There’s a group of girls living near us, aged I’d say between eight or nine and maybe twelve.
They like to bring our mutt Penny for a walk every day when it’s fine.
And so Connie gives them a few euro every now and then.
The other day when they came, Connie didn’t have change and so asked the oldest girl: “Is it ok if I give you a few bob on Friday?”
She looked bewildered.
“Do you know what a few bob is?”
She hadn’t a notion.
I’d bet a penny to a pound that her parents were born long after decimalisation.
Which, of course, means they’d look at you as if you’d two heads if you said “a penny for your thoughts” or that your new car could “turn on a sixpence.”
I wonder what they think the prize used to be in the 2000 Guineas classic horse race.
And what do the scouts do now if they don’t do Bob a Job. (I remember slaving all afternoon the garden of a very big house on Eglinton Road during Bob a Job week. Thought I had it made for the week. And after four hours, the woman of the house gave a bob. One miserable shilling.)
Do people you don’t like still turn up like a bad penny?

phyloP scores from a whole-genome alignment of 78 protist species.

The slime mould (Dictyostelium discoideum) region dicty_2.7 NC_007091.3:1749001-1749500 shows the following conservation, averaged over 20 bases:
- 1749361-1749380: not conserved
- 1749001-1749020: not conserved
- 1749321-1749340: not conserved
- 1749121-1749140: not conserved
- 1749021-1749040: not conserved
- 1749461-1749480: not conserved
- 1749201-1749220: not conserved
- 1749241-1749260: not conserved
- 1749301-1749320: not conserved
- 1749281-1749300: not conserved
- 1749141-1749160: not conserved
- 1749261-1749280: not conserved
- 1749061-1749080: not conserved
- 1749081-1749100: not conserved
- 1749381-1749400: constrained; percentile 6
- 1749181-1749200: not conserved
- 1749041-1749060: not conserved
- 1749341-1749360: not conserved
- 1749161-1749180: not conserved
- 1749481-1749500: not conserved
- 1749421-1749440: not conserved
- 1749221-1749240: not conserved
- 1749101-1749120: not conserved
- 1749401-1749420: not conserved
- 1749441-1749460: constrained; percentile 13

Here’s another thing.
I wonder what answer I’d get if I asked my daughter was two and six was? She’d probably say “eight.”
Well, I could write it down then as 2/6 and ask her was it was. And she might say “one third.”
“No,” I would reply. “It’s actually 30. 12d plus 12d plus 6d.”
“Eh what are you on about dad?”
“The old currency was Pounds, Shillings and Pence. LSD.”
“Eh Pounds with a P, shillings with an S and pence with a P and you’re calling it LSD? Will I call the doctor?”
“For God’s sake,” I would say. “Penny was abbreviated to ‘d’ from denarius, th Latin for penny. S was from solidus, for shilling, and l from libra, or pound.”
She would then stare at me.
And, if she knew the history of our currency, probably tell me I wasn’t the full shilling.
She doesn’t know anything about our old monetary ways.
So she’d probably just call me nuts.